BREAKING (not really): The Orioles are Struggling
The fact that the team sitting in the basement of the AL East with a 8-20 record and 12.5 games out of first place just 28 games into the season is struggling shouldn’t come as a surprise to anyone. However, if we dive deeper into the statistics, we find that the Baltimore Orioles are on track not just for a rough season, but for arguably their worst season in over 100 years.
To put it simply, the offense has been atrocious. I’m going to give a few statistics, current through last night, and let you know how they compare to the rest of the MLB coming into today, as well as the last time the Orioles finished a season with that specific statistic being as low or lower than it currently is.
- Batting Average: .224 (T-27th in MLB, worst for BAL since 1910)
- OBP: .294 (29th in MLB, worst for BAL since 1910)
- Slugging: .379 (T-23rd in MLB, worst for BAL since 1990)
- OPS: .673 (T-27th in MLB, worst for BAL since 1988)
- Runs/Game: 3.50 (28th in MLB, worst for BAL since 1988)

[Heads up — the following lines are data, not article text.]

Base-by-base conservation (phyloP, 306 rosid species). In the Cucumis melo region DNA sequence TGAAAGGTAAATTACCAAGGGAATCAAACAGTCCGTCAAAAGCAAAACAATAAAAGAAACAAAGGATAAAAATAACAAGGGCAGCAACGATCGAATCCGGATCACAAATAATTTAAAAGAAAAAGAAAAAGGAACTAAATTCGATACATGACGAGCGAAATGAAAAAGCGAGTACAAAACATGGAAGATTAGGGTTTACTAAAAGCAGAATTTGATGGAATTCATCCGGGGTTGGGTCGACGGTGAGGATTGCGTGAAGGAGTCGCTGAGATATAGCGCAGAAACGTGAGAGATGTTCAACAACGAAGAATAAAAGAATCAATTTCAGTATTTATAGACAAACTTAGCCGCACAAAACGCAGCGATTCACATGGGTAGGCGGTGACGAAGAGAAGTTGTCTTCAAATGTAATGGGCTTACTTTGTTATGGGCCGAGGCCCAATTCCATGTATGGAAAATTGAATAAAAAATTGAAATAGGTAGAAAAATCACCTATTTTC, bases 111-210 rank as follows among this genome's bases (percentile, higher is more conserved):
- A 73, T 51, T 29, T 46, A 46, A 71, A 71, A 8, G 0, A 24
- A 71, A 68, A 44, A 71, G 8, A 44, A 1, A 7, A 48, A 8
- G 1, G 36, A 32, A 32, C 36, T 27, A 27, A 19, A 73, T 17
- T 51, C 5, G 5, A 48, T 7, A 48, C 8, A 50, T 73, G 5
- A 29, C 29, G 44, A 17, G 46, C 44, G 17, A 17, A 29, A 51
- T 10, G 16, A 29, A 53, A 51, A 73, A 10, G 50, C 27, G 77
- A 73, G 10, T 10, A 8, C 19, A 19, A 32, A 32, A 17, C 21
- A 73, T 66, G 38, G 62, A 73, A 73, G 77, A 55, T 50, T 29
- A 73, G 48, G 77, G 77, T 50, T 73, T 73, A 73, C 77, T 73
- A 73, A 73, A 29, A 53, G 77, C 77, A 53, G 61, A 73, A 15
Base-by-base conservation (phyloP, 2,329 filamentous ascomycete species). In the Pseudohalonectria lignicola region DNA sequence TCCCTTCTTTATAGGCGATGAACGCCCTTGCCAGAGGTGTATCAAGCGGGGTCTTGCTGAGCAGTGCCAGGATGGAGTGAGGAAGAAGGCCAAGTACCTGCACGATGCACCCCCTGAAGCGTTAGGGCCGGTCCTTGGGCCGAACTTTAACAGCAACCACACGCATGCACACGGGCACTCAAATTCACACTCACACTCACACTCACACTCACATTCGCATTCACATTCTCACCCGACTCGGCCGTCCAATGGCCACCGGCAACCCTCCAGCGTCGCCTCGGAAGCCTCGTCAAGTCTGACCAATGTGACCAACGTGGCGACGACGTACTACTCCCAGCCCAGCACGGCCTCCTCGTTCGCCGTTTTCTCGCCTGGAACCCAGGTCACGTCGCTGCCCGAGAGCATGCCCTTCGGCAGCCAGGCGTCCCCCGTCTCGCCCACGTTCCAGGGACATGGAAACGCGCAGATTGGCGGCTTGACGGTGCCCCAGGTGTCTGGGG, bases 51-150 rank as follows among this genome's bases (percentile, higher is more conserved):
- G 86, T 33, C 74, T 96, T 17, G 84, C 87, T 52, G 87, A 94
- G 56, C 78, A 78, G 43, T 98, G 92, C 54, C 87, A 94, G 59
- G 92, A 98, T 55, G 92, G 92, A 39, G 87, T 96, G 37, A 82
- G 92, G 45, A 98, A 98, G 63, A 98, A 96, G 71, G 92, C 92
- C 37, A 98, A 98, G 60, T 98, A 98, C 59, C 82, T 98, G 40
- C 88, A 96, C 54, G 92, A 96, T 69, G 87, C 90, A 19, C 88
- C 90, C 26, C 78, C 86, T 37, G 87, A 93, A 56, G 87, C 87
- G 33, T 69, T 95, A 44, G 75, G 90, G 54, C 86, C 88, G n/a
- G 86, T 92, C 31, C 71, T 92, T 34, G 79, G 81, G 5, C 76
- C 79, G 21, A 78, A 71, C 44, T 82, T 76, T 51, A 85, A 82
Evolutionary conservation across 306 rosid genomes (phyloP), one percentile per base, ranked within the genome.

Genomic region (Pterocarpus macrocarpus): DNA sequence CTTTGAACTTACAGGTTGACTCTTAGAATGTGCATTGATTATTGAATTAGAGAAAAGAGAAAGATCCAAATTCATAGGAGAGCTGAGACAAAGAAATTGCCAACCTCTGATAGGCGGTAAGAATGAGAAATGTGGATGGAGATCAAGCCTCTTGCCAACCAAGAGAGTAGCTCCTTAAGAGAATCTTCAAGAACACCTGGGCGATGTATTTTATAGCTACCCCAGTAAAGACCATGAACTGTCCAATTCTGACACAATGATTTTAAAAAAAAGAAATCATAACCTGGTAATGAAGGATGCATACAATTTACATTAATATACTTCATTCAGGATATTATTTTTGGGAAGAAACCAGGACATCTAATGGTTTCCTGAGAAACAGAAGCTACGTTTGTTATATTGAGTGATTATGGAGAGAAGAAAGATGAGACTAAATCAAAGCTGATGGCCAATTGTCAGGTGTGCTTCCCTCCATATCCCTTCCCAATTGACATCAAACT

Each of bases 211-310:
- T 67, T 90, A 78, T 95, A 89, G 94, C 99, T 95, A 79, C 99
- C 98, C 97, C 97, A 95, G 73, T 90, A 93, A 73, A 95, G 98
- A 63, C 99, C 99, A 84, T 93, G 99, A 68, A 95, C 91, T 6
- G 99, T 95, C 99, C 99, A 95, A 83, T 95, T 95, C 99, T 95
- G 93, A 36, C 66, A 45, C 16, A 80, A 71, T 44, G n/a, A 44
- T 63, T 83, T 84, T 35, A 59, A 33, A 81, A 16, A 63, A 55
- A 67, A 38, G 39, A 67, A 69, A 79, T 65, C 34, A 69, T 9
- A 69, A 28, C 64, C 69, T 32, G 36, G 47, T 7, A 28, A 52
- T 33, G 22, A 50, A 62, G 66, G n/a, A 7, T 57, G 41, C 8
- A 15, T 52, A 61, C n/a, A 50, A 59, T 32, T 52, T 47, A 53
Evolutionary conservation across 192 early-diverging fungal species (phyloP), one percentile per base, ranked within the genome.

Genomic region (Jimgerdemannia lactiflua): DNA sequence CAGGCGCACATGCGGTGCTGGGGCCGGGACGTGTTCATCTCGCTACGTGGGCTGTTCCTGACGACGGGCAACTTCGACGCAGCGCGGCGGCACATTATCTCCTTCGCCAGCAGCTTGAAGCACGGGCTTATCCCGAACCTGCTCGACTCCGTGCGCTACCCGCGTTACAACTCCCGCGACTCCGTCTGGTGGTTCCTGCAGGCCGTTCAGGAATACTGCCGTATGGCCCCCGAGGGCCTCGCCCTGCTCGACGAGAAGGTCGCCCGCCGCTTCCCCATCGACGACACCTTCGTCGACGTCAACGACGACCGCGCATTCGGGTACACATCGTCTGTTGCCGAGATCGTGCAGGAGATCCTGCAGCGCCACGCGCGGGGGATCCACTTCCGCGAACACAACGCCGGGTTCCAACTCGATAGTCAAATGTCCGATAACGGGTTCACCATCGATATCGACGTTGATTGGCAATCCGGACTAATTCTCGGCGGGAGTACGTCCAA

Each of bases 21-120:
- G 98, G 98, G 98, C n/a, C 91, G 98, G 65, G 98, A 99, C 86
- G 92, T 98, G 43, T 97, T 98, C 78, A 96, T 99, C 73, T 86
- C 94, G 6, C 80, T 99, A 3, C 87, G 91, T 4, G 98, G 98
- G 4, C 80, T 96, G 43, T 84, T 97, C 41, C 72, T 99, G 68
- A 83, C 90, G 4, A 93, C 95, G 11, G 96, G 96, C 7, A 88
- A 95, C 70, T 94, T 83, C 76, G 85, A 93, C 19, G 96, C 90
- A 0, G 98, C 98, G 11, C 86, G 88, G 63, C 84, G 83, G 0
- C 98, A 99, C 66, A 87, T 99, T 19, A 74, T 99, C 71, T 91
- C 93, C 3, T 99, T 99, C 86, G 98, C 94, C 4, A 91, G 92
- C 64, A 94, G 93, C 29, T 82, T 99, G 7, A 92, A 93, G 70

The amazing part is that the Orioles currently have these abysmal statistics while also having a player on their team (Manny Machado) with nine home runs, just one homer behind the current league leader. Manny is also contributing a .361 batting average, which should show just how much players like Caleb Joseph (.137), Chris Davis (.167), Tim Beckham (.179), and Anthony Santander (.213) are bringing this team down.
To make it worse, the pitchers, both starters and bullpen players, have been underperforming to say the least. Rotation members Chris Tillman (7.03 ERA) and Alex Cobb (13.11 ERA) have become almost automatic losses for the Orioles, with a combined 1-7 pitching record. In fact, in just three starts, Cobb has amassed an impressively bad -0.8 WAR. Meanwhile, the pitcher currently slated as the closer, Brad Brach, is bringing a 5.73 ERA to the table, while other significant bullpen contributors Michael Givens (4.61 ERA) and Pedro Araujo (4.60 ERA) are also struggling.
I’d be remiss not to mention how injuries have affected this team’s success. The DL currently contains eight players, several of whom (Zach Britton, Tim Beckham, Jonathan Schoop, Mark Trumbo) were integral to the Orioles’ previous seasons. That being said, injuries should never excuse play this poor, and the Orioles are certainly not the only team with injury problems already this season.
Unfortunately, it’s impossible to pinpoint the major problem with a team when the major problem happens to be just about every player. The bats are silent, half of the starters wouldn’t currently be in many MLB teams’ rotations, and the bullpen is the worst its been in years. Dylan Bundy, Richard Bleier, and Manny Machado continue to be the only bright spots on a team that looks destined for last place in the AL East, and that very well may compete for the worst record in baseball.